I like the beeswax cotton wrap idea, but I think I’m going to try to save a few dollars and make them ourselves. We just bought a block of beeswax, and we’re making everything from moisturizer to the waxed leaves you recently posted to dipped Maple leaf roses. Have you made the wraps before, Suzanne? Anyone else?

  12. Jenna January 19, 2013 at 2:34 pm #

    My family really enjoys this recipe! I am so glad I found it. I had been trying to make some healthier snacks for my son to take to school and this is perfect. He loves it (and even asks for it over cookies) and he is a picky eater so I’m glad to get some whole grains into him. My husband has also requested me to make them the past two weeks since I gave it a try.

    Thanks so much for this!

  13. suzanne January 21, 2013 at 1:25 am #

    Thank you for the comment and hooray! If you want to add more nutrients to the granola bars – you can ‘hide’ chia and hemp easily if you add a heaping tablespoon. I’ve done this to the last couple of batches and nobody has said a thing. Enjoy and good for you … these bars cost a lot extra but the health value is worth every penny! Suzanne

  14. Kate April 1, 2013 at 2:03 am #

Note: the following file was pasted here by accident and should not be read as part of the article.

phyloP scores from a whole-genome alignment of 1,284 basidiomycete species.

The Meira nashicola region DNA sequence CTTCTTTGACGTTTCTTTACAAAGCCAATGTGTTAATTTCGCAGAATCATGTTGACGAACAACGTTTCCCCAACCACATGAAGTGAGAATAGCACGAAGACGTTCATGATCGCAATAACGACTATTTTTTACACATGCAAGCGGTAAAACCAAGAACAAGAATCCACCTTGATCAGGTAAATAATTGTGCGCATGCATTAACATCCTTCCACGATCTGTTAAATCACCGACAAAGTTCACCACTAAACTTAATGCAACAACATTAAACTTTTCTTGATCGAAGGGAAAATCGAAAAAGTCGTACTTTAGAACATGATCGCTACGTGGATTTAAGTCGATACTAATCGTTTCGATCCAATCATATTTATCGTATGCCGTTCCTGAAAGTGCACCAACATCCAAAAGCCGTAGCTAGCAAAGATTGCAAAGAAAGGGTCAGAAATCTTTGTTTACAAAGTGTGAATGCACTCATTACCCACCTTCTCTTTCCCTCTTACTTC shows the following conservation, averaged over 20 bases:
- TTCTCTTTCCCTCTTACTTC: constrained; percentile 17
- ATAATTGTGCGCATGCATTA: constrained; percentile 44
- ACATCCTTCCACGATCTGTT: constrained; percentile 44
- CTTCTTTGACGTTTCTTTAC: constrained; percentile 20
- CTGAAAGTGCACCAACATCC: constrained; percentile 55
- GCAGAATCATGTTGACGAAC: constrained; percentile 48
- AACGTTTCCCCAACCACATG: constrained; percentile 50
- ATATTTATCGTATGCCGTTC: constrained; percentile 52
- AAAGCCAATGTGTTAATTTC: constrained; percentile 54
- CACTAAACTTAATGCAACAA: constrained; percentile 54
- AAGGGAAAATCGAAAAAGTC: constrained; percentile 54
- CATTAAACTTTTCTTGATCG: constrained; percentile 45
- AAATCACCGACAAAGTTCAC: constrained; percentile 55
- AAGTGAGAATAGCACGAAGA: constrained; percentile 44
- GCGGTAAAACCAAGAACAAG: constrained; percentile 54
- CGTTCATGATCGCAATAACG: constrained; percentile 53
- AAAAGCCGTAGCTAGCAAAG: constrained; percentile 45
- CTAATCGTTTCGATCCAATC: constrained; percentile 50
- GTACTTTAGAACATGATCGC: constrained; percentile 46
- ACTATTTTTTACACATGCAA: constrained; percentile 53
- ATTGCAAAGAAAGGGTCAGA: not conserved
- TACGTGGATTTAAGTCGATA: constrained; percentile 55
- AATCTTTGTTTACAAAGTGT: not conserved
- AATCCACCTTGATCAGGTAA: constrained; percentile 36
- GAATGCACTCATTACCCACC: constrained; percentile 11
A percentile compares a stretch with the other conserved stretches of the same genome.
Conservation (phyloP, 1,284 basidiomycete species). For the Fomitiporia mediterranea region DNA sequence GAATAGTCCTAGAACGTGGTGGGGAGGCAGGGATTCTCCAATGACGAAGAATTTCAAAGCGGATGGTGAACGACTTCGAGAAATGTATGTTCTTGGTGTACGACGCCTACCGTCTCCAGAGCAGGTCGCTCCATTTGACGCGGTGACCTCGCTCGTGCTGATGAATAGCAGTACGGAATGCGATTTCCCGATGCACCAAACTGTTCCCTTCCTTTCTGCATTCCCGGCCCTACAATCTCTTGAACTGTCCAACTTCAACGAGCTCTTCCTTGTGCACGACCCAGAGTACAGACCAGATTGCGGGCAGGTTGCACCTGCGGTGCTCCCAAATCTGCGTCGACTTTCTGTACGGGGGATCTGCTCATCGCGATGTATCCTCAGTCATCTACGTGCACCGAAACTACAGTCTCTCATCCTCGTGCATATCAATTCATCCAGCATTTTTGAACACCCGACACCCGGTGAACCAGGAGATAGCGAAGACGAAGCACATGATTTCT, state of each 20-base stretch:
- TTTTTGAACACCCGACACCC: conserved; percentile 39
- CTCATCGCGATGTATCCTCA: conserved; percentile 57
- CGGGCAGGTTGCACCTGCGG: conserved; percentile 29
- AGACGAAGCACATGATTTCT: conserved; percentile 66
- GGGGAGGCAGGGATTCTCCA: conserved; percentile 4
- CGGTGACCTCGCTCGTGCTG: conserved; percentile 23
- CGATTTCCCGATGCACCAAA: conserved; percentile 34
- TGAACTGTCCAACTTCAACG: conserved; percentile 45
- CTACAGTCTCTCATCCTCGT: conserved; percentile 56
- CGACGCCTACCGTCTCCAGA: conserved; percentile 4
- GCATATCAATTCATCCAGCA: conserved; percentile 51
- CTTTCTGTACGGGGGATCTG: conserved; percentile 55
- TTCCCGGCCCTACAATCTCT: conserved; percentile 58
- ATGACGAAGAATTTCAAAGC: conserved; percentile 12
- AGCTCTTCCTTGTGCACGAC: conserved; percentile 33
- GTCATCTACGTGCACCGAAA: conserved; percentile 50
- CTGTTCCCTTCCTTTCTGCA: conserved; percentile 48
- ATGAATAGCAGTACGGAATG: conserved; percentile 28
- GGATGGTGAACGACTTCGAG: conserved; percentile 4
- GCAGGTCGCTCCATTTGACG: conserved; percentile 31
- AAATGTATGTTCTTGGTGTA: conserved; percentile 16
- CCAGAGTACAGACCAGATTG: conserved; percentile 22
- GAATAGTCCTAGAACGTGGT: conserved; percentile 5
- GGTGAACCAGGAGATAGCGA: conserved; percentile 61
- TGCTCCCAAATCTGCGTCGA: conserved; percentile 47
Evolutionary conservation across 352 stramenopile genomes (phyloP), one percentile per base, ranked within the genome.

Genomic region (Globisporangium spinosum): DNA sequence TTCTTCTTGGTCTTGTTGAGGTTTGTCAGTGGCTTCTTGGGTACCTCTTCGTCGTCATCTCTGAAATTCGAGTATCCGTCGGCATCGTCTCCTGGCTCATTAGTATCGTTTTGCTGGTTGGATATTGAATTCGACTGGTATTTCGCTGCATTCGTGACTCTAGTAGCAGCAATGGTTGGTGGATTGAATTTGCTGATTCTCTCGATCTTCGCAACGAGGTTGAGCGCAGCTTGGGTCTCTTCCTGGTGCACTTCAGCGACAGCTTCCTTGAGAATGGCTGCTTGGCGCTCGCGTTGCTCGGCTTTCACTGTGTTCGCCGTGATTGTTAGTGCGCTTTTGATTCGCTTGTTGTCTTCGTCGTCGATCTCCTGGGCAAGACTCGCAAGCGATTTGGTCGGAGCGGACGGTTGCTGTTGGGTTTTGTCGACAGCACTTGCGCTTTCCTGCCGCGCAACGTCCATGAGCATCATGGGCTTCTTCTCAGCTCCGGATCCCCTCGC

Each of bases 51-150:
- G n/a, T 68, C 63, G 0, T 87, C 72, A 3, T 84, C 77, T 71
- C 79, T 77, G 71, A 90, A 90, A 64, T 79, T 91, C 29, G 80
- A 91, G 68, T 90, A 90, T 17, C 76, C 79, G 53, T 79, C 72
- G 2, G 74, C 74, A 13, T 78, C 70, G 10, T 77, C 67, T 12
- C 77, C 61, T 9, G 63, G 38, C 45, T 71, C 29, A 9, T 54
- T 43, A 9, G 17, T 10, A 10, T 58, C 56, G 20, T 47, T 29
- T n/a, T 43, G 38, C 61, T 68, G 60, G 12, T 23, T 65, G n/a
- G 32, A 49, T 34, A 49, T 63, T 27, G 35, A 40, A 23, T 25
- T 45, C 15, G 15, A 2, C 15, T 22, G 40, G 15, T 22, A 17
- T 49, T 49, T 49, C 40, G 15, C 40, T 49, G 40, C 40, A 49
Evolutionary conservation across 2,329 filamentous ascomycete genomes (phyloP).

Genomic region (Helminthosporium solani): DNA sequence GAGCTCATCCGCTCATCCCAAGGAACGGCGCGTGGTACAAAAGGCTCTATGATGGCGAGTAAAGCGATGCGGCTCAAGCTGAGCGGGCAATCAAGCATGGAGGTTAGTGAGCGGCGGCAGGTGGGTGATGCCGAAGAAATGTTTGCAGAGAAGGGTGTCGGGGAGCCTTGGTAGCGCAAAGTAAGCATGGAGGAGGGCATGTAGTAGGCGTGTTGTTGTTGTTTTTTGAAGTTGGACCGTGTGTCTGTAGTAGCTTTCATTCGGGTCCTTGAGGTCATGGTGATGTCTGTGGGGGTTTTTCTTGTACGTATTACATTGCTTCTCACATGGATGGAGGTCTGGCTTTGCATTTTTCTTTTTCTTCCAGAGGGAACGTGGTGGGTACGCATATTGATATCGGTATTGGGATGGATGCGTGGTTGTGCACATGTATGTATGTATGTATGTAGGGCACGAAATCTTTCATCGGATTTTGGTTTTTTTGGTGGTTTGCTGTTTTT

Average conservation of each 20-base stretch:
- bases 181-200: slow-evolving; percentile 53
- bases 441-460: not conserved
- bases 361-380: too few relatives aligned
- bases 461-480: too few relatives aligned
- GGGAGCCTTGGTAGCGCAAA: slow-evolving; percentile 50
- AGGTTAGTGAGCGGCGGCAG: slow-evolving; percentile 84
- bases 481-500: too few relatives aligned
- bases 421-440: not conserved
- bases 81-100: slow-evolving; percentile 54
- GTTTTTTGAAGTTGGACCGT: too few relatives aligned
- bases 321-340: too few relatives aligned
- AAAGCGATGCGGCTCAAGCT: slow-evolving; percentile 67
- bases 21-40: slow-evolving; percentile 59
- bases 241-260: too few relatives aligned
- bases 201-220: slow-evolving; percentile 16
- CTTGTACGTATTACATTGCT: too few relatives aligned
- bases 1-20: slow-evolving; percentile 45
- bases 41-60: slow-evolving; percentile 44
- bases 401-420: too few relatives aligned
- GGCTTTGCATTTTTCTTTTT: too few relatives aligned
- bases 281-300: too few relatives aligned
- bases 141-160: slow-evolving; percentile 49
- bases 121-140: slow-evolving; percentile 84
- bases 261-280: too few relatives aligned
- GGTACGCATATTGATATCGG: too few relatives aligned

Hi, these certainly sound tasty and good as an occasional treat, however it’s such a shame that they’re so absolutely packed with sugar. In fact, with approximately 2 & 1/4 cups of sugar (brown, honey, applesauce, raisins, which all convert the same way in the body) to 2 cups of oats, I’d be surprised if they didn’t have a higher sugar content than a lot of commercial bars. These are basically just cookies in bar form, which is fine, but some people will make them for their children not realising that they are only a “sometimes food”. It seriously frustrates me how impossible it is to find “healthy recipes” for kids that are actually truly healthy.

  15. suzanne April 9, 2013 at 11:45 pm #

    Hi Kate – I guess it depends how far along you are on the journey to clean food. Kids eat granola bars everyday at school – these homemade bars are healthier than store bought. You could easily 1/2 the amount of sugar, honey and eliminate the chocolate chips. Get creative with recipes and alter to your own idea of what ‘enough sugar’ or ‘healthy recipes’ are. We are all at different stages of the real food journey.

  16. J September 6, 2013 at 10:51 am #

    I just want to point out that these are far healthier than store bought granola bars. One just has to look at the ingredients list on a box of Quaker granola bars to know that! I didn’t add all of the sugar but kept in the chocolate chips. I’m hoping the kids love them! Thx!